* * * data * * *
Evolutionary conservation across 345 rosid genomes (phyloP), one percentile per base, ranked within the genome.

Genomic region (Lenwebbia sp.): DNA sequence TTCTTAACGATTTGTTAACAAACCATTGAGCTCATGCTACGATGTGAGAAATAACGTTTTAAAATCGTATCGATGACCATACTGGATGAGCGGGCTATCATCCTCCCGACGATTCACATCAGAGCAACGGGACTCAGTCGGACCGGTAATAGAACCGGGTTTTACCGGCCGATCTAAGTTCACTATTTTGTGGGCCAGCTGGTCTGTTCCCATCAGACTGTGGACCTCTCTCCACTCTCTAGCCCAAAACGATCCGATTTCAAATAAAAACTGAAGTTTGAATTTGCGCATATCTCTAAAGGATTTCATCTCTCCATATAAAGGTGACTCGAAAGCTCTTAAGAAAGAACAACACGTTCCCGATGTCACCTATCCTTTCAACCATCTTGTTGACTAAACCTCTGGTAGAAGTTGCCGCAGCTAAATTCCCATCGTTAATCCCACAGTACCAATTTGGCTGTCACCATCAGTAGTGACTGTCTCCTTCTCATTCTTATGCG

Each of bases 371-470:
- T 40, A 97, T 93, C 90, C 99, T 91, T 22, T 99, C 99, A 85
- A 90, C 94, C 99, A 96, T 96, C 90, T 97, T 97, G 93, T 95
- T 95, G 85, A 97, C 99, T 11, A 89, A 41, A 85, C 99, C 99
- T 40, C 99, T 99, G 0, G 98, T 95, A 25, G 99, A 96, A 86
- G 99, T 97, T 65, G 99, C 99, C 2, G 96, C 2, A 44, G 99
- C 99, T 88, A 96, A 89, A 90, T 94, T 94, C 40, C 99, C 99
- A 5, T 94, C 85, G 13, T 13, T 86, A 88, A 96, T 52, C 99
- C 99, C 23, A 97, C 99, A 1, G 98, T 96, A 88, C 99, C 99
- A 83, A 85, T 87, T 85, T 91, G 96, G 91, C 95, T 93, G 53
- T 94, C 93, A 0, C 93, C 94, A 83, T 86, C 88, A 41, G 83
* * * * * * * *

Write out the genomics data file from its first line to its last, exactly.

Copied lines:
Evolutionary conservation across 345 rosid genomes (phyloP), one percentile per base, ranked within the genome.

Genomic region (Lenwebbia sp.): DNA sequence TTCTTAACGATTTGTTAACAAACCATTGAGCTCATGCTACGATGTGAGAAATAACGTTTTAAAATCGTATCGATGACCATACTGGATGAGCGGGCTATCATCCTCCCGACGATTCACATCAGAGCAACGGGACTCAGTCGGACCGGTAATAGAACCGGGTTTTACCGGCCGATCTAAGTTCACTATTTTGTGGGCCAGCTGGTCTGTTCCCATCAGACTGTGGACCTCTCTCCACTCTCTAGCCCAAAACGATCCGATTTCAAATAAAAACTGAAGTTTGAATTTGCGCATATCTCTAAAGGATTTCATCTCTCCATATAAAGGTGACTCGAAAGCTCTTAAGAAAGAACAACACGTTCCCGATGTCACCTATCCTTTCAACCATCTTGTTGACTAAACCTCTGGTAGAAGTTGCCGCAGCTAAATTCCCATCGTTAATCCCACAGTACCAATTTGGCTGTCACCATCAGTAGTGACTGTCTCCTTCTCATTCTTATGCG

Each of bases 371-470:
- T 40, A 97, T 93, C 90, C 99, T 91, T 22, T 99, C 99, A 85
- A 90, C 94, C 99, A 96, T 96, C 90, T 97, T 97, G 93, T 95
- T 95, G 85, A 97, C 99, T 11, A 89, A 41, A 85, C 99, C 99
- T 40, C 99, T 99, G 0, G 98, T 95, A 25, G 99, A 96, A 86
- G 99, T 97, T 65, G 99, C 99, C 2, G 96, C 2, A 44, G 99
- C 99, T 88, A 96, A 89, A 90, T 94, T 94, C 40, C 99, C 99
- A 5, T 94, C 85, G 13, T 13, T 86, A 88, A 96, T 52, C 99
- C 99, C 23, A 97, C 99, A 1, G 98, T 96, A 88, C 99, C 99
- A 83, A 85, T 87, T 85, T 91, G 96, G 91, C 95, T 93, G 53
- T 94, C 93, A 0, C 93, C 94, A 83, T 86, C 88, A 41, G 83